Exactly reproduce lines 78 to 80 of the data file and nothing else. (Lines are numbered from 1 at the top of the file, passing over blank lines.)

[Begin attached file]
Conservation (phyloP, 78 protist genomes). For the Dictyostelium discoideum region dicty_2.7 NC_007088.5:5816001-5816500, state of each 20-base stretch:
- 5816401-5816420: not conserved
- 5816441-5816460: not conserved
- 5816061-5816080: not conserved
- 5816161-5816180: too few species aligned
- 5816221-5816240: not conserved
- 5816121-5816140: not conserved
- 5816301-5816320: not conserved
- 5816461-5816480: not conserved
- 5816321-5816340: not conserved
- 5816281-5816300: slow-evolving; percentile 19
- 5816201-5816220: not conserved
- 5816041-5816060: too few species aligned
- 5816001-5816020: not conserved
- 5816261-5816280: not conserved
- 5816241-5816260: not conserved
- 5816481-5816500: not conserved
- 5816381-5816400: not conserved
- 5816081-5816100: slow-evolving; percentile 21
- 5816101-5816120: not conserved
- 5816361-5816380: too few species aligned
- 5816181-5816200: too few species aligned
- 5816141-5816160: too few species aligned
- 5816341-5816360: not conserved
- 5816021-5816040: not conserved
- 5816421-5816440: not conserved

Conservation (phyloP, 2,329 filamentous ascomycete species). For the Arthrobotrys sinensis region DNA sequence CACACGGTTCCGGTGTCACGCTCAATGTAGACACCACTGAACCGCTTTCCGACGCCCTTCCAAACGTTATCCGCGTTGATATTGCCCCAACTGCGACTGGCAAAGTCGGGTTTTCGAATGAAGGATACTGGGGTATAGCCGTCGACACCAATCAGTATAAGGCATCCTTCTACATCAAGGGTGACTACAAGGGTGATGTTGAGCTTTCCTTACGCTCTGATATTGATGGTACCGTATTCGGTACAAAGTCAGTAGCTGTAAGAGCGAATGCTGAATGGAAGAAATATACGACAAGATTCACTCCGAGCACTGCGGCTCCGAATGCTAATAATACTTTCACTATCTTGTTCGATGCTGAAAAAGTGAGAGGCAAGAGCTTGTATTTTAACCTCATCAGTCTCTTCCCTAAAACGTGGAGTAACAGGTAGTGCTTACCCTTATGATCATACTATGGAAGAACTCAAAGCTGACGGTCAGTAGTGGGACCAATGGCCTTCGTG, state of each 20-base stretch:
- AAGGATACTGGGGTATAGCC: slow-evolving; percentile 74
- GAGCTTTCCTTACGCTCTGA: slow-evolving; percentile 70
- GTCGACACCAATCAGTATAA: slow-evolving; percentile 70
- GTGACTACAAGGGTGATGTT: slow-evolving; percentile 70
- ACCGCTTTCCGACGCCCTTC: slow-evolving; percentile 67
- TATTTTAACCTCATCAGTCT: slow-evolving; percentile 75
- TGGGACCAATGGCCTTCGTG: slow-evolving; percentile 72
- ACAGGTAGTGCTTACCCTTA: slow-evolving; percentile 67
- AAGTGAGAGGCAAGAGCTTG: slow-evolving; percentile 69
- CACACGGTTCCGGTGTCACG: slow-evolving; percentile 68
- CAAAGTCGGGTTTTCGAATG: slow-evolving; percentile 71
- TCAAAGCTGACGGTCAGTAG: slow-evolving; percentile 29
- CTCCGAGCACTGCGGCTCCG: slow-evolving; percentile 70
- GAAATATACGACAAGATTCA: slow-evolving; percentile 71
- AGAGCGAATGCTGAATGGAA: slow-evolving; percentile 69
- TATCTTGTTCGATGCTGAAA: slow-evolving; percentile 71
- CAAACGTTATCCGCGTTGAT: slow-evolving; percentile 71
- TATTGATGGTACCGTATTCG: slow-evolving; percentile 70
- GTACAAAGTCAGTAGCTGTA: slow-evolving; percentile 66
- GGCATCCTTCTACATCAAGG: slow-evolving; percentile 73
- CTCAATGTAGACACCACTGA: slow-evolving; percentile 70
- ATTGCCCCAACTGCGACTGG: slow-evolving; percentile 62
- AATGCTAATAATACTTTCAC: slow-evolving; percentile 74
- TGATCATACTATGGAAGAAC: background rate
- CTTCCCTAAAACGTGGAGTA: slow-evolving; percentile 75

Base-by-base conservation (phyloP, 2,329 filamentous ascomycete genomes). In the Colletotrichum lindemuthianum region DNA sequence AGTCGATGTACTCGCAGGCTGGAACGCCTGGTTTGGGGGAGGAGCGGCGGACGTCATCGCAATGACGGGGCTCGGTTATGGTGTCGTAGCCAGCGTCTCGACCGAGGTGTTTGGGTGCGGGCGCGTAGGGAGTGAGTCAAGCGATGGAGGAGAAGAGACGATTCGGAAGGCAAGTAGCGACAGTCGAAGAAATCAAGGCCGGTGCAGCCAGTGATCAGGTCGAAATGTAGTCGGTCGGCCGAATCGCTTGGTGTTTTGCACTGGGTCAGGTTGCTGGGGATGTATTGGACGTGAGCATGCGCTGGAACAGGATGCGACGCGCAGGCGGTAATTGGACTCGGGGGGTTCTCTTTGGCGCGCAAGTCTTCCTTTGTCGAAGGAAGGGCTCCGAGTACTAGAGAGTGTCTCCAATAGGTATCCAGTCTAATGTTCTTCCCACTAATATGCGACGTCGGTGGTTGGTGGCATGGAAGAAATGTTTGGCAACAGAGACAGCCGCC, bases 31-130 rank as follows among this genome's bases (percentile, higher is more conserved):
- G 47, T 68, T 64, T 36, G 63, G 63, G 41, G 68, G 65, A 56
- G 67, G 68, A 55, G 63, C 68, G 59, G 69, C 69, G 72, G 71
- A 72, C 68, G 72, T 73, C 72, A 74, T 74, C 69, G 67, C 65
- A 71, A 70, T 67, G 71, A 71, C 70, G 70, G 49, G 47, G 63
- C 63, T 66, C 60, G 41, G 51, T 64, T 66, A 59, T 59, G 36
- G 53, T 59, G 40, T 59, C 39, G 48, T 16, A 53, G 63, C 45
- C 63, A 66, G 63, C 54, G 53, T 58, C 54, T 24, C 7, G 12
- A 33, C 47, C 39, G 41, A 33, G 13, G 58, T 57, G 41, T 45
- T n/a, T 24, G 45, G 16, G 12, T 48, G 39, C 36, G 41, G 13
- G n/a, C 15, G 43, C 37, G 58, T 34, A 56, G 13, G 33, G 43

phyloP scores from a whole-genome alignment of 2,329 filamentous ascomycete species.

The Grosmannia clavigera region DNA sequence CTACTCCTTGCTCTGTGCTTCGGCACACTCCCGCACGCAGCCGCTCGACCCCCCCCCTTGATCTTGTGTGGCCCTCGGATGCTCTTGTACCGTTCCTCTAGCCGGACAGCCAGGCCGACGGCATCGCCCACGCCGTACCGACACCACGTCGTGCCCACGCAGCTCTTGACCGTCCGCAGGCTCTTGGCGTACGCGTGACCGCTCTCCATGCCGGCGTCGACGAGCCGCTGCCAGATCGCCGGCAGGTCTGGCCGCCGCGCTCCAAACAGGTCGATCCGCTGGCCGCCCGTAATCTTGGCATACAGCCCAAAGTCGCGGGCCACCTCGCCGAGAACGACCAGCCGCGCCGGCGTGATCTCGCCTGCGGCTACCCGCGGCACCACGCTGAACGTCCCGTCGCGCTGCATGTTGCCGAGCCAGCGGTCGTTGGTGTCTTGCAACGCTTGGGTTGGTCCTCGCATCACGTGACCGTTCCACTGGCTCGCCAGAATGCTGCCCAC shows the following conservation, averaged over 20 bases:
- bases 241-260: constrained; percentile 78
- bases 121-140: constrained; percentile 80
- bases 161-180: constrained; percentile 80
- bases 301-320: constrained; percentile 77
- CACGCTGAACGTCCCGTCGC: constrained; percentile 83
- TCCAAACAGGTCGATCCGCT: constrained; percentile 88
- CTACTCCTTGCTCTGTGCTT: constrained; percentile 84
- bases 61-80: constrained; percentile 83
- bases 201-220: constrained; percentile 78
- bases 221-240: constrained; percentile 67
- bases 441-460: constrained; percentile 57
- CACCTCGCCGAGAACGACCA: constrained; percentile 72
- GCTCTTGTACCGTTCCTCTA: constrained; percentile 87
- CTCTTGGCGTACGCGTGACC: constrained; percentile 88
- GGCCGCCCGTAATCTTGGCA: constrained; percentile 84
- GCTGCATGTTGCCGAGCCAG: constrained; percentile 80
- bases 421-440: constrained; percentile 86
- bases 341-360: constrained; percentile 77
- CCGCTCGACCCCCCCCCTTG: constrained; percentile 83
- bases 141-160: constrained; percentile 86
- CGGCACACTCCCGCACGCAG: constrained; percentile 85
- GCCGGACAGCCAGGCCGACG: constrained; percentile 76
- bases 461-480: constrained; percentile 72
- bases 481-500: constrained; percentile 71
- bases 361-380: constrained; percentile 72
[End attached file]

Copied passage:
- GCTCTTGTACCGTTCCTCTA: constrained; percentile 87
- CTCTTGGCGTACGCGTGACC: constrained; percentile 88
- GGCCGCCCGTAATCTTGGCA: constrained; percentile 84